CATCH AND STORE ENERGY

Identify what energies come onto your site (e.g. solar, water, wind) and then set up “interception nets” to capture as much of this renewable energy as possible. Do you have a windy site? Set up a wind turbine. Is your yard in full sun? Plant an orchard, a large garden, put up a greenhouse or do all three!

 

MULTIPLE FUNCTIONS

In permaculture, every component in your system (e.g. greenhouse, pond, garden, compost pile) should perform multiple functions. For example, our backyard chickens not only provide eggs, but they scratch up the ground and eat pests, their manure adds nutrients to our garden, and their feathers can be added to the compost pile. Similarly, the plant comfrey (Symphytum officinale) is known for its medicinal properties, its purple and pink flowers attract beneficial insects and it’s an excellent mineral accumulator. Its leaves can be slashed a couple of times during the growing season and act as nutrient-rich mulch for fruit trees or serve as an excellent addition of “greens” to the compost pile.

 

OBTAIN A YIELD

Permaculture design is about meeting more of your needs, whether that is food, medicine, fertilizer, energy, or even fodder for your animals. In other words, don’t just plant ornamentals or water a lawn, grow food and medicine instead. Plant an apple or pear tree, mint and lemon balm for teas, purple coneflower and calendula for medicine, borage and lavender to attract pollinators. 

 

SMALL-SCALE SYSTEMS

It is best to start small when you are first experimenting with permaculture. Start at your doorstep and build the smallest system that will begin to meet some of your needs. Perhaps it is a small herb or salad garden and a few fruit trees or berry bushes. Then, observe what works for your lifestyle, your yard, and your garden. I like to recommend to my clients that they ‘grow into their garden’, building on their successes and expanding incrementally. 

 

PERENNIAL CROPS

Instead of just planting an annual garden, introduce edible perennials into your yard, decreasing the amount of soil that needs to be tilled each year. If you have the space, work towards a perennial “food forest” in your backyard. This can be in the form of fruit trees (apple, pear, plum, cherry) and berry bushes (raspberries, currants, gooseberries, honeyberries) in addition to perennial herbs (chives, oregano, thyme, sage, lovage), and vegetables (rhubarb, asparagus, Jerusalem artichokes).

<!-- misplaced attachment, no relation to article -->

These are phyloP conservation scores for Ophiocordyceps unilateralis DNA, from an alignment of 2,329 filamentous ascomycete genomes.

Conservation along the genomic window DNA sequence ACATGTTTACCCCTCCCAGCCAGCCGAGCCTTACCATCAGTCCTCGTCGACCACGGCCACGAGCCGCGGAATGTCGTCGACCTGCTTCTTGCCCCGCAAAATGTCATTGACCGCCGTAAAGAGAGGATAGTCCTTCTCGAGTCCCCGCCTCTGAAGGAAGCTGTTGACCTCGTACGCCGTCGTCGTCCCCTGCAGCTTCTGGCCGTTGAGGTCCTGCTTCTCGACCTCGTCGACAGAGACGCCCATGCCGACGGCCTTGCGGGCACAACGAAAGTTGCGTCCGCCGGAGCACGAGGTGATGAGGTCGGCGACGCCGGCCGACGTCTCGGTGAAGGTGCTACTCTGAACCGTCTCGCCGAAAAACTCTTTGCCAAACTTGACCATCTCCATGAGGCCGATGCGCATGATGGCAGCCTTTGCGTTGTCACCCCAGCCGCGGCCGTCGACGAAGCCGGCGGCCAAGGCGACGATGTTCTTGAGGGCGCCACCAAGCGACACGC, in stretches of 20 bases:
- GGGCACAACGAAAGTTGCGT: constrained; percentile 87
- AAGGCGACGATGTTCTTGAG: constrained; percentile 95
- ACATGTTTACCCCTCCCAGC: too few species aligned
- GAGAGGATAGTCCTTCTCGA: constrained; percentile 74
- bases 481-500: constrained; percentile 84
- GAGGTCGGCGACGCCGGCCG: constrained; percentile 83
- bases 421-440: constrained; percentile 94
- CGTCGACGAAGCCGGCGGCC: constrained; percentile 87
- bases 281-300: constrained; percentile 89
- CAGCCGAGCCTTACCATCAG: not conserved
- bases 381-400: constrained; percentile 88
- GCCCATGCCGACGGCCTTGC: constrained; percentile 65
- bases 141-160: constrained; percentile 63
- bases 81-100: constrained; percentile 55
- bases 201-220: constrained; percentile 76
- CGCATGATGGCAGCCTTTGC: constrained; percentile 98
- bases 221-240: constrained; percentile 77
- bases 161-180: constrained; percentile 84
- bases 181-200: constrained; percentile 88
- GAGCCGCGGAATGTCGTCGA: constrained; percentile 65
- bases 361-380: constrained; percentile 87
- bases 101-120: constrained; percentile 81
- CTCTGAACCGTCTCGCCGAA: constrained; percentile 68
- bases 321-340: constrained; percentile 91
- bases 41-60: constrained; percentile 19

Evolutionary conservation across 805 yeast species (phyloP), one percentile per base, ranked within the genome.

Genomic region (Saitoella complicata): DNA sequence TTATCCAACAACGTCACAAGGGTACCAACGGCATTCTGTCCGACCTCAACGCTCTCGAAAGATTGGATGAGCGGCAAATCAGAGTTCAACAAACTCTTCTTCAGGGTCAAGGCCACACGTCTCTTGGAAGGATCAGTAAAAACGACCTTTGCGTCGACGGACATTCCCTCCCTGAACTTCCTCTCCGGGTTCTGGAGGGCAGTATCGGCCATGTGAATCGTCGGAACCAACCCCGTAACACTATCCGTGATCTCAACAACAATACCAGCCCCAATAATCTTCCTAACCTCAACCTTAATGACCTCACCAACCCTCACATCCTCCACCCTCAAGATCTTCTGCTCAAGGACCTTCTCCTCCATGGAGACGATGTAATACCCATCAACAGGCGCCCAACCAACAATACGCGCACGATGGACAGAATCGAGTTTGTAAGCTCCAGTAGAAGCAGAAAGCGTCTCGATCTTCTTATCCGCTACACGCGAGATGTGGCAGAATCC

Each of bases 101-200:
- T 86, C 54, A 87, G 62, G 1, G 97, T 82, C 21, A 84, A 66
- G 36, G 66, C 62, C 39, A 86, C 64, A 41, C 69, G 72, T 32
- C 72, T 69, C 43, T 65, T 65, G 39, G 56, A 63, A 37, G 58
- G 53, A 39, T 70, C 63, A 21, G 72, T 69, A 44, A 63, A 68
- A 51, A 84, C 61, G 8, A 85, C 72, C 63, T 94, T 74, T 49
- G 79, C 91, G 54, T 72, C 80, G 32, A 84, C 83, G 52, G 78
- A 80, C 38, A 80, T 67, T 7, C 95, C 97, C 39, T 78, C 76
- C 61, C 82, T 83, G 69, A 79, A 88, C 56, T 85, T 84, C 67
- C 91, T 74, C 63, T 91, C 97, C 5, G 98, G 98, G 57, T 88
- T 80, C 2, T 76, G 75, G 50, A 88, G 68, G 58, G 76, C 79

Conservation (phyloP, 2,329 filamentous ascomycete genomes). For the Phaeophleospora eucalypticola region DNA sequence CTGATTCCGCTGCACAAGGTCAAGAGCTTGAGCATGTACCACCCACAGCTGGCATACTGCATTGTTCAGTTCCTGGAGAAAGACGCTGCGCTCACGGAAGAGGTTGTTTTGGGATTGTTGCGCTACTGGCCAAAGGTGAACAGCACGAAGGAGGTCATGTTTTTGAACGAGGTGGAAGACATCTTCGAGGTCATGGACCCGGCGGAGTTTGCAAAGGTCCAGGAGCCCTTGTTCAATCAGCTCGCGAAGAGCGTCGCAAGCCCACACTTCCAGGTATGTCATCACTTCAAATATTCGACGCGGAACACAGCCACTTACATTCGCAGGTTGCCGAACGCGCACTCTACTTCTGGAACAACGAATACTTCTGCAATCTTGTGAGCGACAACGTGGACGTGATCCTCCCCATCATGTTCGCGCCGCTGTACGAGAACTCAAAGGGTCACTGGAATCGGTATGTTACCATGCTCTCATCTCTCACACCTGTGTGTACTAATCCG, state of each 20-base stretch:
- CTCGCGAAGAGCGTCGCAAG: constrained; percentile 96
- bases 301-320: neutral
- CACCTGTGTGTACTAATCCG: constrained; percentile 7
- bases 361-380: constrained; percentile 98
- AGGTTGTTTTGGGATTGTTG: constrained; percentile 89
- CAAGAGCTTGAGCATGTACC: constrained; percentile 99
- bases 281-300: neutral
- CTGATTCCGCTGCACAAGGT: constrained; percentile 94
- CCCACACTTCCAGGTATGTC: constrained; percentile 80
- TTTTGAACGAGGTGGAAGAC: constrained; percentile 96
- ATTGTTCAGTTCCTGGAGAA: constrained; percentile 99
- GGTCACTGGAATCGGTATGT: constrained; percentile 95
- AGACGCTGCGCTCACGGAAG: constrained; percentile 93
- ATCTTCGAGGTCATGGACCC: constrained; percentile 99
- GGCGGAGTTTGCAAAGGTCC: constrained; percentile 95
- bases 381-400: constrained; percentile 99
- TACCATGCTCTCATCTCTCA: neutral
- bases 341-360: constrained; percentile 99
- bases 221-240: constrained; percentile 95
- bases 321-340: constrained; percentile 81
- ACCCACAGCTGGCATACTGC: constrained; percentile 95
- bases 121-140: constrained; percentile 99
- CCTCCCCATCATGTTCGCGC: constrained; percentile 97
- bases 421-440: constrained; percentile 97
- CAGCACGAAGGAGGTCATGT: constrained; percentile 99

Since Mollison and Holmgren first coined the term over 40 years ago, permaculture has become a global movement with design strategies and techniques for every climate, landscape, and culture. We are lucky in Montana because we already have a rich agricultural history. The Homestead Act led to an influx of thousands of people into Montana in the early 1900s, encouraged by the promise of land and self-reliant living. 

By 1950, 70% of the food Montanans ate was grown in the state. Yet today, we import 86% percent of our food. Our history and our land have proven that we can be more self-reliant and it’s time to start turning the tide back. This doesn’t mean that we are going back to the past; it means that we are ensuring our future. 

As I plant my veggies every spring, I’m reminded of what one of my permaculture teachers, Rosemary Morrow, who wrote the book, Earth User’s Guide to Permaculture, said, “If, over your lifetime, you build or retrofit a simple, non-polluting home and grow your own food, build soil, and care for natural vegetation, then you will have lived a full, creative, and interesting life with great personal freedom, satisfaction, and autonomy.” Creating a productive, beautiful and abundant site using permaculture principles could be one of the most responsible and rewarding actions that we take for ourselves, for our families, and for our planet.